497, 555, 11 L.Ed. 353 (1844). Having alien parties on both sides
of the litigation destroys complete diversity. See Corporacion
Venezolana de Fomento v. Vintero Sales Corp., 629 F.2d 786, 790
(2d Cir. 1980).
For purposes of determining diversity, 28 U.S.C. § 1332(c)
provides that "a corporation shall be deemed to be a citizen of
any State by which it has been incorporated and of the State
where it has its principal place of business." It establishes a
theory of dual citizenship for corporations and if either the
corporation's place of incorporation or principal place of
business destroys diversity, then the courts will not have
There has been debate in the Second Circuit as to whether §
1332(c) applies to foreign corporations. Recently, the Court of
Appeals had occasion to address this question squarely and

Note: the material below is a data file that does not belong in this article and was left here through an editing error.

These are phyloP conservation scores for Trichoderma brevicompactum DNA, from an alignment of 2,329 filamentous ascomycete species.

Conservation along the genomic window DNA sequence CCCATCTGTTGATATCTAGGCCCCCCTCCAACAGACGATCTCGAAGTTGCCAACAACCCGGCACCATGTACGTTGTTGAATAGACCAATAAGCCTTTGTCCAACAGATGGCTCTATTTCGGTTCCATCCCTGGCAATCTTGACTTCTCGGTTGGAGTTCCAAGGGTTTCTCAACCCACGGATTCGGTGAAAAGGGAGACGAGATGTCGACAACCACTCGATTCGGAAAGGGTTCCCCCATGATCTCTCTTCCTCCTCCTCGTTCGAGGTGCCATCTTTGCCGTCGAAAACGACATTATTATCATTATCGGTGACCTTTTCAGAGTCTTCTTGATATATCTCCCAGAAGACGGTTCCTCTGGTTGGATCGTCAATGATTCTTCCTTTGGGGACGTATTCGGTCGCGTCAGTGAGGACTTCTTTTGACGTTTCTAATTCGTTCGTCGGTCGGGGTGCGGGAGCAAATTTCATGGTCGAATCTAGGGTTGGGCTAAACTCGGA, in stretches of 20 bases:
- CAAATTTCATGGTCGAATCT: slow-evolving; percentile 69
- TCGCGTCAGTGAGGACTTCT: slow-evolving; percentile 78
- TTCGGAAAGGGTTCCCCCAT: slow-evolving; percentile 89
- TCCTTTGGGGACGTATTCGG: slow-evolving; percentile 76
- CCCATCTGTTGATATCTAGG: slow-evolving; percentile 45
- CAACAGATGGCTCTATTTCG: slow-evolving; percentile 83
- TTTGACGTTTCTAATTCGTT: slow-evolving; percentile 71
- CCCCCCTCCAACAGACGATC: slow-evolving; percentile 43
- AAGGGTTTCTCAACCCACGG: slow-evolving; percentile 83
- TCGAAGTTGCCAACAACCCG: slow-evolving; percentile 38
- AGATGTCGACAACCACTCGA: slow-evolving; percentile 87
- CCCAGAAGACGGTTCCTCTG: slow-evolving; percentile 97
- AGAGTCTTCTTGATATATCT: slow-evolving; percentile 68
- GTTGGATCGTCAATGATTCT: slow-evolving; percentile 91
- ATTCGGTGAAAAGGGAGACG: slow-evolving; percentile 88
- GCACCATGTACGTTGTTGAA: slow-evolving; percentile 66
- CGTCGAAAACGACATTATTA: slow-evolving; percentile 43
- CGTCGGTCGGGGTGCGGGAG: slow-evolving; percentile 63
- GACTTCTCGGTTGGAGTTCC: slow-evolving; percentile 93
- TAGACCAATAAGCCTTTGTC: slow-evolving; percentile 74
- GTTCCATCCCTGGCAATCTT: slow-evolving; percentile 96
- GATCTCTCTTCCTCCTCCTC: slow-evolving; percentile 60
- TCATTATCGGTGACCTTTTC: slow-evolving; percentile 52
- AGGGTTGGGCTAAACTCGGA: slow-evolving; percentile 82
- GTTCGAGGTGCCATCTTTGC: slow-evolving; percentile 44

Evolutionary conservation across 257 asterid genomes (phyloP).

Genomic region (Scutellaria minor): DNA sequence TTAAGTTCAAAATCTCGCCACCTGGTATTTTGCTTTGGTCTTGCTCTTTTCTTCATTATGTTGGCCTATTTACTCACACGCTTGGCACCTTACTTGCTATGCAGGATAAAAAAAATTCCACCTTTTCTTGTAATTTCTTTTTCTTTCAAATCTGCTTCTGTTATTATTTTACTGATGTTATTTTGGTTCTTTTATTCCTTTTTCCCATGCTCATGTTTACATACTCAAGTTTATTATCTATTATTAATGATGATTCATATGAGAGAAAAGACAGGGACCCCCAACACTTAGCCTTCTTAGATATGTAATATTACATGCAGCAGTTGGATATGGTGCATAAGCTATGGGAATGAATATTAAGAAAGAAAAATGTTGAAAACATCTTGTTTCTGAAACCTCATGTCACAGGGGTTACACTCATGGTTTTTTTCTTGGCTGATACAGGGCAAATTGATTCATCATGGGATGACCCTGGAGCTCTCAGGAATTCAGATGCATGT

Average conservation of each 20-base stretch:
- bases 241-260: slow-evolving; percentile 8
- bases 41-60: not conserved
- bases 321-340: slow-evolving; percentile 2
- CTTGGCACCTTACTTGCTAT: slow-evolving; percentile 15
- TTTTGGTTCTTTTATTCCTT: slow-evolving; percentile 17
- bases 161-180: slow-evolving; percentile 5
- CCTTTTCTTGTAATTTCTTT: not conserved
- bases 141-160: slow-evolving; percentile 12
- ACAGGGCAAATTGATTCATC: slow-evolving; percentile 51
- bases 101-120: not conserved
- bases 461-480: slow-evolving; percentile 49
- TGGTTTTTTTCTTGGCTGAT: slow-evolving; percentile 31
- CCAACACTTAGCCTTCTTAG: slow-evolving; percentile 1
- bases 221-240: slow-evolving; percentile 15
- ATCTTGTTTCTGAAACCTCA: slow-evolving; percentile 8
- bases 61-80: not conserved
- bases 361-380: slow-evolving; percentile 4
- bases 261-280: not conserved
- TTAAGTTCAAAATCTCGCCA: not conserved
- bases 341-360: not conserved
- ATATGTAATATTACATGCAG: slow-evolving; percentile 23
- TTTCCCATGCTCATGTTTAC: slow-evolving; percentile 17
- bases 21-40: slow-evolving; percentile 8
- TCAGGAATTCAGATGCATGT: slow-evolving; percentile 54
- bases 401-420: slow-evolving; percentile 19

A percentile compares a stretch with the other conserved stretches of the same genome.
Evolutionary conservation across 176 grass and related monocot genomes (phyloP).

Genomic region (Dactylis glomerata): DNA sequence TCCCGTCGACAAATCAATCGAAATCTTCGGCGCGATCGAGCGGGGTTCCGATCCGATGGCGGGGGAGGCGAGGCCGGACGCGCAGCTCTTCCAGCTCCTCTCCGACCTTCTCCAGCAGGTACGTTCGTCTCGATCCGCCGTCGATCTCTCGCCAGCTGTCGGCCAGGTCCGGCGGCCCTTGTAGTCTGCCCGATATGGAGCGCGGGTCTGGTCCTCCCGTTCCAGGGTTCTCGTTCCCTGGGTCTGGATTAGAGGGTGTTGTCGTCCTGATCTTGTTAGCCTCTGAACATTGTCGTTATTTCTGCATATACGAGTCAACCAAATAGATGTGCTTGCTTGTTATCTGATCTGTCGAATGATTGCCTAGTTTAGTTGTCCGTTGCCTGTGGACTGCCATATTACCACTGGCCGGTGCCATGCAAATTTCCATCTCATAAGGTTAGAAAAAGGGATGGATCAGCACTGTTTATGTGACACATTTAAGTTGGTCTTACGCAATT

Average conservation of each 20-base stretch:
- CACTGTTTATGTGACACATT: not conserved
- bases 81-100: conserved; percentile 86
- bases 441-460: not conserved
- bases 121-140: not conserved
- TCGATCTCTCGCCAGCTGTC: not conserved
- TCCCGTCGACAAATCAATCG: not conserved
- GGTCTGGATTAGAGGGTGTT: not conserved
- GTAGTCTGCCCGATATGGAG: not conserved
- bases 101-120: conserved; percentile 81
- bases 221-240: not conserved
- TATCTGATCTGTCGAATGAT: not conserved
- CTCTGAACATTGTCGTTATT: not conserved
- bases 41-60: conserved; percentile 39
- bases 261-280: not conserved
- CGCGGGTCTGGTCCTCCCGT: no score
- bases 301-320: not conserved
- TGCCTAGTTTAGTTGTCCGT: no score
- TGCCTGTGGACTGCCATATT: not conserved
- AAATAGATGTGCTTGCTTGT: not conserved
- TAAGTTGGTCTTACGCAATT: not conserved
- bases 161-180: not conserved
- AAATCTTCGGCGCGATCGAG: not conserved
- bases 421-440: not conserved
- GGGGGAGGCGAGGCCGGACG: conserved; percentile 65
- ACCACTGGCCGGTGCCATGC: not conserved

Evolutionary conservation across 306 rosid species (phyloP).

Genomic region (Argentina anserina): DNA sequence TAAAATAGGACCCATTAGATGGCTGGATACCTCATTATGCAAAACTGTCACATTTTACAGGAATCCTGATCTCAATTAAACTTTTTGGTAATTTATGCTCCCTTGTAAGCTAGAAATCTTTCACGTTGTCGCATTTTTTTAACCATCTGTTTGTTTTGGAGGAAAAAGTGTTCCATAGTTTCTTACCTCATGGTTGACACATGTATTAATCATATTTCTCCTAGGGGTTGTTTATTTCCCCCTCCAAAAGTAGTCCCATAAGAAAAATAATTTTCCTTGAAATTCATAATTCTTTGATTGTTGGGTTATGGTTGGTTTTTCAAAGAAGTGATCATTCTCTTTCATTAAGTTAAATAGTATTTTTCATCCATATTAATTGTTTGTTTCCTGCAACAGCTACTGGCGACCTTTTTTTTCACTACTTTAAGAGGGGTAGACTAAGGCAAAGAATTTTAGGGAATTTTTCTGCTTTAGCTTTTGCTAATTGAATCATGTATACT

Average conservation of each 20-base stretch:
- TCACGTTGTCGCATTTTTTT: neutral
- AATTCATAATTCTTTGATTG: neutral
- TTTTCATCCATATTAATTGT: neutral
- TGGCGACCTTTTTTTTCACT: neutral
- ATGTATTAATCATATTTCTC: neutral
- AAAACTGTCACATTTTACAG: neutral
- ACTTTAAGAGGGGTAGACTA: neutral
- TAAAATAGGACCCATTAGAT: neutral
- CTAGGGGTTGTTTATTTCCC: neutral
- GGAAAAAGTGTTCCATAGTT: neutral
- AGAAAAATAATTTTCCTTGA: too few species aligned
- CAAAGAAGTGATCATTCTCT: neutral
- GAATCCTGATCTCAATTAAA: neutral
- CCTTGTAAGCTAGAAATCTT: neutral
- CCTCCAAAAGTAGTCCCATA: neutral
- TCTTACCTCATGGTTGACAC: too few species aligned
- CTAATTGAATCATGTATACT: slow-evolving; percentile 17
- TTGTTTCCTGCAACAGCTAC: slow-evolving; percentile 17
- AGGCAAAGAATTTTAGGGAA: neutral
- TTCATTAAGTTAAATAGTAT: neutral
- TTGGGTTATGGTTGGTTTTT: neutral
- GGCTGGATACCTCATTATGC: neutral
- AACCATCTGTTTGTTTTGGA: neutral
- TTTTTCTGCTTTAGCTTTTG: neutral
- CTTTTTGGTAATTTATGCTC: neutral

answered it in the affirmative. In Franceskin v. Credit Suisse,
214 F.3d 253, the court found that it lacked diversity
jurisdiction over a lawsuit brought by a citizen of Venezuela
against a bank incorporated in Switzerland. In determining the
foreign bank's citizenship, the Franceskin court, 214 F.3d 253,
258, explicitly applied § 1332(c). Since it was undisputed that
the bank was incorporated in Switzerland, the court found that it
need not decide whether the bank's principal place of business
was in New York because under the dual citizenship theory,
diversity would be destroyed regardless. See id. It is
therefore clear that an alien plaintiff may not obtain diversity